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ACQUITTED - Cops charged with Braeton Seven murders freed
published: Saturday | February 12, 2005

Barbara Gayle, Staff Reporter

RUDOLPH BROWN/CHIEF PHOTOGRAPHER - The six policemen who were yesterday freed of murder charges in the Home Cicuit Court celebrate with Senior Superintendent Reneto Adams (third left). The freed policemen are (from left): Devon Bernard, Linroy Edwards, Raymond Miller, Leighton Bucknor, Wayne Constantine and Miguel Ebanks.

THERE WAS much jubilation outside the Home Circuit Court, downtown Kingston, yesterday after six policemen were freed of the murder charges of the killing of seven young men in a house in Braeton, St. Catherine, on the morning of March 14, 2001.

After the jury returned from the crime scene, defence lawyer K. Churchill Neita, Q.C., and Patrick Atkinson made no-case submissions.

Paula Llewellyn, senior deputy director of public prosecutions conceded that there was no evidence against Corporal Devon Bernard because there was nothing to suggest he had been at the crime scene.


Mr. Justice Donald McIntosh upheld the no-case submission in respect to Constables Leighton Bucknor and Miguel Ebanks, Corporals Wayne Constantine and Linroy Edwards and Sergeant Raymond Miller. The judge directed the 12-member jury to return a formal verdict of not guilty.

The policemen were on trial since January 17, charged with the murder of Lancelot Clarke, Christopher Grant, Curtis Smith, Tamoya Wilson, Regan Beckford, André Virgo and Dane Whyte.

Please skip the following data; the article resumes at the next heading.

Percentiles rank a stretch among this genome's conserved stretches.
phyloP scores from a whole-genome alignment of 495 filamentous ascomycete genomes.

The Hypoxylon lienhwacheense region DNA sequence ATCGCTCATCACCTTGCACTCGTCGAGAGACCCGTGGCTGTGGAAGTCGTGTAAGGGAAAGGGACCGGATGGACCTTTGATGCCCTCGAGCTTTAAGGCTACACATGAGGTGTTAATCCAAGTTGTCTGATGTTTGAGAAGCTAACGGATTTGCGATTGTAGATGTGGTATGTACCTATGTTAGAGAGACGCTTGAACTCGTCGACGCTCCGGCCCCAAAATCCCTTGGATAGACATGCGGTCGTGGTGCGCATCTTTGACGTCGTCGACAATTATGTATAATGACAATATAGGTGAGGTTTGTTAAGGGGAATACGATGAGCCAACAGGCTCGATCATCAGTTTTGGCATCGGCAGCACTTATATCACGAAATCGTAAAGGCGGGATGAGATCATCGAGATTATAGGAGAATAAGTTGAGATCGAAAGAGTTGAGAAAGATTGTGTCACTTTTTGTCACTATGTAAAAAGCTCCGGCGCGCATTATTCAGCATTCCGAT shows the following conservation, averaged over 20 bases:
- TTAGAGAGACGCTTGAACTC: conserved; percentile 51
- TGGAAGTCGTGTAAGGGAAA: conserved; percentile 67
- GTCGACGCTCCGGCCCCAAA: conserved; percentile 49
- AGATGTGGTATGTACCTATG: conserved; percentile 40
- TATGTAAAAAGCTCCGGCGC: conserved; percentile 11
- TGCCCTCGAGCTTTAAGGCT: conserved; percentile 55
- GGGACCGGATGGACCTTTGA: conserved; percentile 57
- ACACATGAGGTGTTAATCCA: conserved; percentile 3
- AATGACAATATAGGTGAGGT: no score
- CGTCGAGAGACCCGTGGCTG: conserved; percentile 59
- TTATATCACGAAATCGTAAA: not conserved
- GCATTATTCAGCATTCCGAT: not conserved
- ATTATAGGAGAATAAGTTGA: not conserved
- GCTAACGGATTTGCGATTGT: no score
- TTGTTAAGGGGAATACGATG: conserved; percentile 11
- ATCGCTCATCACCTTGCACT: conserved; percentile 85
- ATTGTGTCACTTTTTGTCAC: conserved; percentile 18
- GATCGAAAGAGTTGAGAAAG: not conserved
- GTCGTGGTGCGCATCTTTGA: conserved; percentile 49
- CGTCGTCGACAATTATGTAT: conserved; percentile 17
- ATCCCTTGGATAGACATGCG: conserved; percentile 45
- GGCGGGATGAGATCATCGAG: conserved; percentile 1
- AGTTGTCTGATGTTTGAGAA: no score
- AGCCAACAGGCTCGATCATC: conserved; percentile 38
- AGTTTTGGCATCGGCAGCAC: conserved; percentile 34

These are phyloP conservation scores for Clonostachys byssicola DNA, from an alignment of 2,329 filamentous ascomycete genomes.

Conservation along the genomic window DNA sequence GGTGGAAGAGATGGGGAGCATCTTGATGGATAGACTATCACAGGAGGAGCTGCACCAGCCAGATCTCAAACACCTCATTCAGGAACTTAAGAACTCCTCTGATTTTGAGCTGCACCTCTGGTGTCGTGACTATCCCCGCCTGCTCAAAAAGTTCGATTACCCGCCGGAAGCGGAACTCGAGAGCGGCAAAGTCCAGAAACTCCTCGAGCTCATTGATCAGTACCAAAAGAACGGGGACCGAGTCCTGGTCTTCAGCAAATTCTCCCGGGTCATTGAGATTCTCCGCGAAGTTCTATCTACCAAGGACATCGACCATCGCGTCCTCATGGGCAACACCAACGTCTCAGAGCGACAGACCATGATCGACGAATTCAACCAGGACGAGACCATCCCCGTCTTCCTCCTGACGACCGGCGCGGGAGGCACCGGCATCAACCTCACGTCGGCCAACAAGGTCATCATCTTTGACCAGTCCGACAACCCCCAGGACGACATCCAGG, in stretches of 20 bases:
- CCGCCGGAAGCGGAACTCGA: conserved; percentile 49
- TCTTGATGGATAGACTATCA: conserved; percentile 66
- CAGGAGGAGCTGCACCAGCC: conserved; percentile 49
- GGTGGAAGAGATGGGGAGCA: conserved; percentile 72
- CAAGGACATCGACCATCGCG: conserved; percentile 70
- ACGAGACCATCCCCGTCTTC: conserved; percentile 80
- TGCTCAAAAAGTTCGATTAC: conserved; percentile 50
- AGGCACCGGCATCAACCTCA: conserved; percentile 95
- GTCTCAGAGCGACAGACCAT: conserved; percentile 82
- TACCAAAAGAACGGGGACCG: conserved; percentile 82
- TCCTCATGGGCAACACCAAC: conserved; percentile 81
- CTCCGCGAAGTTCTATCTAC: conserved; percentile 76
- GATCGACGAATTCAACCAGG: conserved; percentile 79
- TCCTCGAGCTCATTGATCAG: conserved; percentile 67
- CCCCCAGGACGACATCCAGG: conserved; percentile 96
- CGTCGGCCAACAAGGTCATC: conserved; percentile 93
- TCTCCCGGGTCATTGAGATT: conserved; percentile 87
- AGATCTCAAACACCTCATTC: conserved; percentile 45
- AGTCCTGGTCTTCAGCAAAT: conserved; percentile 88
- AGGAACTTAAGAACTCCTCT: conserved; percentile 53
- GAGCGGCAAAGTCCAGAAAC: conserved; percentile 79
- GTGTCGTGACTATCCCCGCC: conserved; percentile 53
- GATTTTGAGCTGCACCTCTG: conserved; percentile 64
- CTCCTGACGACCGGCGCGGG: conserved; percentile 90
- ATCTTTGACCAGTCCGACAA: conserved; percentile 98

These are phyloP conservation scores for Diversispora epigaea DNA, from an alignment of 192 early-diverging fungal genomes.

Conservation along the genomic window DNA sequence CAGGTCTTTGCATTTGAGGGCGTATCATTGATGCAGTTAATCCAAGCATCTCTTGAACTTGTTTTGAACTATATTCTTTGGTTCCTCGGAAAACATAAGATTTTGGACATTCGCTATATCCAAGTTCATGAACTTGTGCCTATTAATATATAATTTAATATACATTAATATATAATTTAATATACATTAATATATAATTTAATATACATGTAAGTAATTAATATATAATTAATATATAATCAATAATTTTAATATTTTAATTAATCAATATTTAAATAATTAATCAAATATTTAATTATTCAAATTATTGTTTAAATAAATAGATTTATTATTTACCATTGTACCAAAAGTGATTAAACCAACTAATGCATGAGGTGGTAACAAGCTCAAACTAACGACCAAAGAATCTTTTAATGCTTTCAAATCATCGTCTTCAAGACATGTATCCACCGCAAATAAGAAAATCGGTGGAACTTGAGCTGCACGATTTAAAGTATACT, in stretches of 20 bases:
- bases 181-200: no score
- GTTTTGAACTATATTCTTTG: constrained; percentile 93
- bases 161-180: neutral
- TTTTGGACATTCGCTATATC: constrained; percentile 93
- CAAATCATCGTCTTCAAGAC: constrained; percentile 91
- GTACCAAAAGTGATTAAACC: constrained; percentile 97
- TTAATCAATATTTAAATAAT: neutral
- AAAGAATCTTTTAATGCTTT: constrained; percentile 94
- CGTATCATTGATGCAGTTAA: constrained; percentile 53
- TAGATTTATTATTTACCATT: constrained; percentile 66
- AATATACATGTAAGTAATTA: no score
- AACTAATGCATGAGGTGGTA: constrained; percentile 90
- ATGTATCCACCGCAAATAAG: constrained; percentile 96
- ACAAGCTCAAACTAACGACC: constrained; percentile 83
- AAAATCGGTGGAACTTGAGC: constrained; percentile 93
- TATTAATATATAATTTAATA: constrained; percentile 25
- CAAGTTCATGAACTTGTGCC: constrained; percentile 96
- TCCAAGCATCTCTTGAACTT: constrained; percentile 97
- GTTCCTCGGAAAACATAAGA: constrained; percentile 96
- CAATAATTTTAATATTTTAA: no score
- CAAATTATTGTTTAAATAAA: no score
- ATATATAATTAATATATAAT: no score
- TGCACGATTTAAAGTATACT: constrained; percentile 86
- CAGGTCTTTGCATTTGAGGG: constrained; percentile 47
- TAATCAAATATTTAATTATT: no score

"We are happy; justice has been served," Constable Bucknor said after he was freed. The policemen hugged their relatives, lawyers and colleagues outside the courtroom.

Police witnesses who were called to testify for the Crown said when they went to the house at Lot 1088 Fifth Seal Way, Braeton, men from inside the house fired shots at them and they returned the fire. The policemen said that after Senior Superintendent Reneto shouted "police" and said he had warrants to arrest men inside the house for murder, they were greeted with gunshots .

The Crown contended that the policemen were not acting in lawful self defence when the men were killed. After calling 24 witnesses, including ballistics expert Daniel Wray, the Crown closed its case.

Defence lawyers submitted yesterday that there was no evidence to connect the accused men with the shooting.

By that the lawyers meant that no evidence was led that the policemen were at the murder scene or that the firearms issued to them were used to commit the crime.

Senior Deputy Director of Public Prosecutions Paula Llewellyn strongly opposed the application in respect to the other five policemen, while conceding that there was no evidence for Constable Devon Bernard to answer because there was no evidence that he was at the crime scene.

She insisted that there was sufficient evidence to prove that they were aiders and abettors in the commission of the crime and should be called upon to answer to the charges.

The judge remarked that the crown witness Delroy Ledley who the Crown was relying on to prove its case did not identify any of the policemen .

The judge gave very detailed reasons why he was upholding the no case submission made by the defence lawyers. He said that all the other Crown witnesses except Delroy Ledley had said that the policemen were acting in lawful self defence. He said it was dark when Ledley said he saw policemen outside in the pathway at Fifth Seal Way and saw some men on the ground but Ledley did not identify anyone.

The judge said that was the reason the jurors went to the crime scene to see for themselves what had happened that morning in the dark.

He explained to the jury what was the law in relation to self defence and pointed out that the evidence called by the prosecution established that the policemen were acting in lawful self defence.

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